Some Latin urban music singers defend that the songs with high sexual content that they interpret are the result of an intense struggle to gain the freedom to express themselves as they are: Strong, independent and with desires.
The Colombians Karol G. and Fanny Lu, the Mexican Paulina Rubio and Thalia, the Dominican Natti Natasha and the Brazilian Anitta coincided in statements to Efe that the role of women in music has always been to relate their aspirations and experiences, but what yes it has changed are the words with which they do it.
“It has nothing to do with taking revenge or making men objects,” said Colombian reggaetor Karol G., one of the few Latin artists who opted for urban music since the beginning of her career. “Quite simply, now there is no model for women to follow or how we have to say things,” he added.
The interpreter of “Mi cama”, an issue that she published this year and that on YouTube carries more than 105 million views, stressed that the exponents of urban music have done nothing more than “be true to the genre”, which reflects what It really happens to people and “that includes falling in love, but also wanting someone, or suffering for a love or injustice.”
The Brazilian Anitta, considered the queen of urban pop in her country, ruled out that the songs of the artists of today have to do with turning an object to men, but of “connecting with other women”.
“What’s so scandalous about a woman saying she likes sex?” She asked.
Some with more years in the music industry and also had to deal with prejudice at the time, such as Paulina Rubio or Thalia, both with new themes and sustained in reggaeton sounds, do not believe that strong lyrics sung by women, nor the reaction scandalized society, is something new.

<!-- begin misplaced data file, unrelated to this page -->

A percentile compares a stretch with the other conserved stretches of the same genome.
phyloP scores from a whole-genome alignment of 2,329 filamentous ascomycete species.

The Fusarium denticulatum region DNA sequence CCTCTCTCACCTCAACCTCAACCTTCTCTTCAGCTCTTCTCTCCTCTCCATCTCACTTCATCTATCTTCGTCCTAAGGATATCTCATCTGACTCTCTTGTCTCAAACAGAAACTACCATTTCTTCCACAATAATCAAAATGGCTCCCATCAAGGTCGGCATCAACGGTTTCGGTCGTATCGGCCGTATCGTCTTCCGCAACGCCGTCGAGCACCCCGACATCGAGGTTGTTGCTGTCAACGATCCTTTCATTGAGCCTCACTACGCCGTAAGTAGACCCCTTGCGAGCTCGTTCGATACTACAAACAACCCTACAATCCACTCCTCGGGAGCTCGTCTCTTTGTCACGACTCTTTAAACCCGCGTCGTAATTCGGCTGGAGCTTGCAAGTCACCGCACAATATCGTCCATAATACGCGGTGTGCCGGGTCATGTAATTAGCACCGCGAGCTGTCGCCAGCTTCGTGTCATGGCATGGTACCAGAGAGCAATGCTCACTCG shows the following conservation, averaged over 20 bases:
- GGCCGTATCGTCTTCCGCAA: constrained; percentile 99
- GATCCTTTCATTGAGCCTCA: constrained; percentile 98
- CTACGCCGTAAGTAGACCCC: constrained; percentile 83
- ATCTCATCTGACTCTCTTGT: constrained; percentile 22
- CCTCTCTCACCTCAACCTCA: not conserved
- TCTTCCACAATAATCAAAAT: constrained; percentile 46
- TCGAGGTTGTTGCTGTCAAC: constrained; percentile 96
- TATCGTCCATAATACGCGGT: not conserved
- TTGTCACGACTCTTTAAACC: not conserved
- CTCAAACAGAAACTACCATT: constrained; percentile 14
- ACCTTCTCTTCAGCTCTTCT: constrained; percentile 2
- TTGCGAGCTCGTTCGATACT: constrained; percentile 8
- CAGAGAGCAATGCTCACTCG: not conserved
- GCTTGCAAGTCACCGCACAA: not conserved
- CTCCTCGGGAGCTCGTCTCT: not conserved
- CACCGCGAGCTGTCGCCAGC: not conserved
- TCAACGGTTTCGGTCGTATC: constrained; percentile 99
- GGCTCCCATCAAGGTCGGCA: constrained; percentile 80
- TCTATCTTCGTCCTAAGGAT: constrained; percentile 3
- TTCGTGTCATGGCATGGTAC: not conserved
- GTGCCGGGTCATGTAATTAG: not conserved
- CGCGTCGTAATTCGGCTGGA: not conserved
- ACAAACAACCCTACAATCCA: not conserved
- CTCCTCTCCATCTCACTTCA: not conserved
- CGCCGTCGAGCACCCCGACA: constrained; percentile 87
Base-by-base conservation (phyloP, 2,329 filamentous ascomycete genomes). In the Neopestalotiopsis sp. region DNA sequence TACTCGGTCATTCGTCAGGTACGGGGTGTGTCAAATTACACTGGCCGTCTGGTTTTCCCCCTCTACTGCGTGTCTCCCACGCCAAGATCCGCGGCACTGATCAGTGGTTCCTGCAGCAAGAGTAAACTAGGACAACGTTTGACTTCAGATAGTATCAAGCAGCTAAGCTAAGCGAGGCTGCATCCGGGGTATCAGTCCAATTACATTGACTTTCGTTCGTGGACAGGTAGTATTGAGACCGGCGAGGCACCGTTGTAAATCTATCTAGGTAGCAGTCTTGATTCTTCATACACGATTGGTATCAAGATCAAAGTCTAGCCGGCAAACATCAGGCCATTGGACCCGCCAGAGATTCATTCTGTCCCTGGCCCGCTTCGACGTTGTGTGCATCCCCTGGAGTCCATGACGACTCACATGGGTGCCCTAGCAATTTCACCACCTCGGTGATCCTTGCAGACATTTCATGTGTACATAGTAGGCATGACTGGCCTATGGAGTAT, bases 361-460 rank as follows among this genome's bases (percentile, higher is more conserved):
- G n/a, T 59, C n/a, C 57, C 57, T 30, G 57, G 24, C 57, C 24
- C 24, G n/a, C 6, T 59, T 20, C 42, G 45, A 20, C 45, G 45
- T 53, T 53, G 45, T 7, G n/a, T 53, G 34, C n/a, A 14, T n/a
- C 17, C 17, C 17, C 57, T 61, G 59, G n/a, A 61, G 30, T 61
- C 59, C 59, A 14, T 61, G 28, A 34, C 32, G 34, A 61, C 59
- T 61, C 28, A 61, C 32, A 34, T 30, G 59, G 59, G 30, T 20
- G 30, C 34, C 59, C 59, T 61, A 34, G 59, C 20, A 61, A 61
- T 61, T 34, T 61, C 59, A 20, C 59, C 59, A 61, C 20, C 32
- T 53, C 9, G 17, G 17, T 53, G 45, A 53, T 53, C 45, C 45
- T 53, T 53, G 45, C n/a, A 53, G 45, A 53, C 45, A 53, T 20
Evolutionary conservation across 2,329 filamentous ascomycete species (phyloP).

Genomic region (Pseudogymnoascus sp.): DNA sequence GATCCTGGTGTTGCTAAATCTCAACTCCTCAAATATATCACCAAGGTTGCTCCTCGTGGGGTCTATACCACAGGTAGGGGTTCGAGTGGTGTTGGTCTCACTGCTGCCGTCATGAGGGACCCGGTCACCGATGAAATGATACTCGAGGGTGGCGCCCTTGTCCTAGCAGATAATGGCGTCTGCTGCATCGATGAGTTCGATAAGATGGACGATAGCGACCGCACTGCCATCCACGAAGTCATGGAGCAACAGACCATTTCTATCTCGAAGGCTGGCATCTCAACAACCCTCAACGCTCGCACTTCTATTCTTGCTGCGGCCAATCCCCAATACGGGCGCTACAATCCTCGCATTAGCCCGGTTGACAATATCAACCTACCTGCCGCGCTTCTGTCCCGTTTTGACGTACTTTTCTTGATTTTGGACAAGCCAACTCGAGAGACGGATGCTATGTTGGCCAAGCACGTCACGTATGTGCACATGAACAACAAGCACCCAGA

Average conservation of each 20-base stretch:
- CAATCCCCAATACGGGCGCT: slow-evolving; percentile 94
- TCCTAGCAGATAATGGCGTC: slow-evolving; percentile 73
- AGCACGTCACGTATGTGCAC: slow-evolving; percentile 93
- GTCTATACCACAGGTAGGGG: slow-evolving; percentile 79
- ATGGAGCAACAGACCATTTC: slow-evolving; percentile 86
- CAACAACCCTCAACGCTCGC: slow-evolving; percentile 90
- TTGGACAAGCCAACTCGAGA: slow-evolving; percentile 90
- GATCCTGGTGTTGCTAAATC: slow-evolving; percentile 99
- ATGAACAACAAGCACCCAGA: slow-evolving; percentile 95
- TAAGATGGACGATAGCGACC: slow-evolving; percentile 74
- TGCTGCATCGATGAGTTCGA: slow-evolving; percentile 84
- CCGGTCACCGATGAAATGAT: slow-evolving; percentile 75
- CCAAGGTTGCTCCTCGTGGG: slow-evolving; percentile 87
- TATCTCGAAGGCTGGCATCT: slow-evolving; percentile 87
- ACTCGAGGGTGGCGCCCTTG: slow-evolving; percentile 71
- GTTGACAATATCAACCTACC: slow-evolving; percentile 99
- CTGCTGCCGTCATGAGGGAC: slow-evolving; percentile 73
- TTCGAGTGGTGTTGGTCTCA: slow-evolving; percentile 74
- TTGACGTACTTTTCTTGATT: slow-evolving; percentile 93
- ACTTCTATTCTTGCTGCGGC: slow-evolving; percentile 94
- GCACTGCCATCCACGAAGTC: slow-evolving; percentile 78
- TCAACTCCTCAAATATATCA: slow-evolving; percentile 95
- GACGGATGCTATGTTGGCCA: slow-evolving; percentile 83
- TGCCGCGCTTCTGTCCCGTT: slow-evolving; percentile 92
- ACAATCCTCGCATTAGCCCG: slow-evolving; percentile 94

“Women continue as always looking for ways to express themselves and be happy,” said Rubio, who has just published the single “Desire (Me tienes loquita)” with the Venezuelan Nacho, who in one week exceeded one million views on YouTube.
“Everything is a cycle and generations are breaking barriers,” said Thalia, who has just released “I do not remember,” along with Natti Natasha, in whose video a woman admits having lost the memory of what happened during a party night and rejects the claim of his partner.
“These songs are empowering, it’s a way of saying if you do not like how I am, then go,” said the Mexican, whose latest release accumulates 2.5 million views on the famous video platform.
“Women connect with the most sensual songs because they want to see themselves portrayed in music as they really feel,” said Natti Natasha months ago, when he released “Sin Pijama” with Becky G.
It is important to reflect female sexuality “without falling into the vulgar, said Natti Natasha, for whom everyone is in” their right to say what they want how they want it “, an aspect that is part of the philosophy of the urban movement.
This current current finds parallels with the effects that the Spanish Rocío Jurado produced in 1979, when it became the emblem of many women who were disgusted when they sang “it is a great fool, a cocky fool”, in her song “Ese hombre”.
In the new century, Christina Aguilera highlighted the double standard of a society in which a man with different sexual partners is applauded while a woman in the same situation is condemned, as she recounted in her 2003 song “You can not hold us down”.
For Fanny Lu, who has developed her career in tropical music, “the explicit lyrics are from younger women, who feel empowered to be able to say anything” and even “it seems good” to take revenge and put men like object if you want. “
On singing based on what women live today agrees the Venezuelan Gretchen G., who however does not see herself “being explicit.”
“I studied with nuns,” confessed the singer of “Sola.”
Artists and mothers like Thalía, Paulina Rubio and Fanny Lu understand the concern about the impact that these letters can have on young people who are forming their sexual identity, and underline that nowadays minors are exposed to many inappropriate contents.
“The task of the parents is harder than before because that is everywhere, it’s not just the lyrics, it’s the television, what they see on the phones,” Thalia acknowledged. “Now the protection has to come from within, raising the children so that they know clearly what is good and what is wrong,” he added.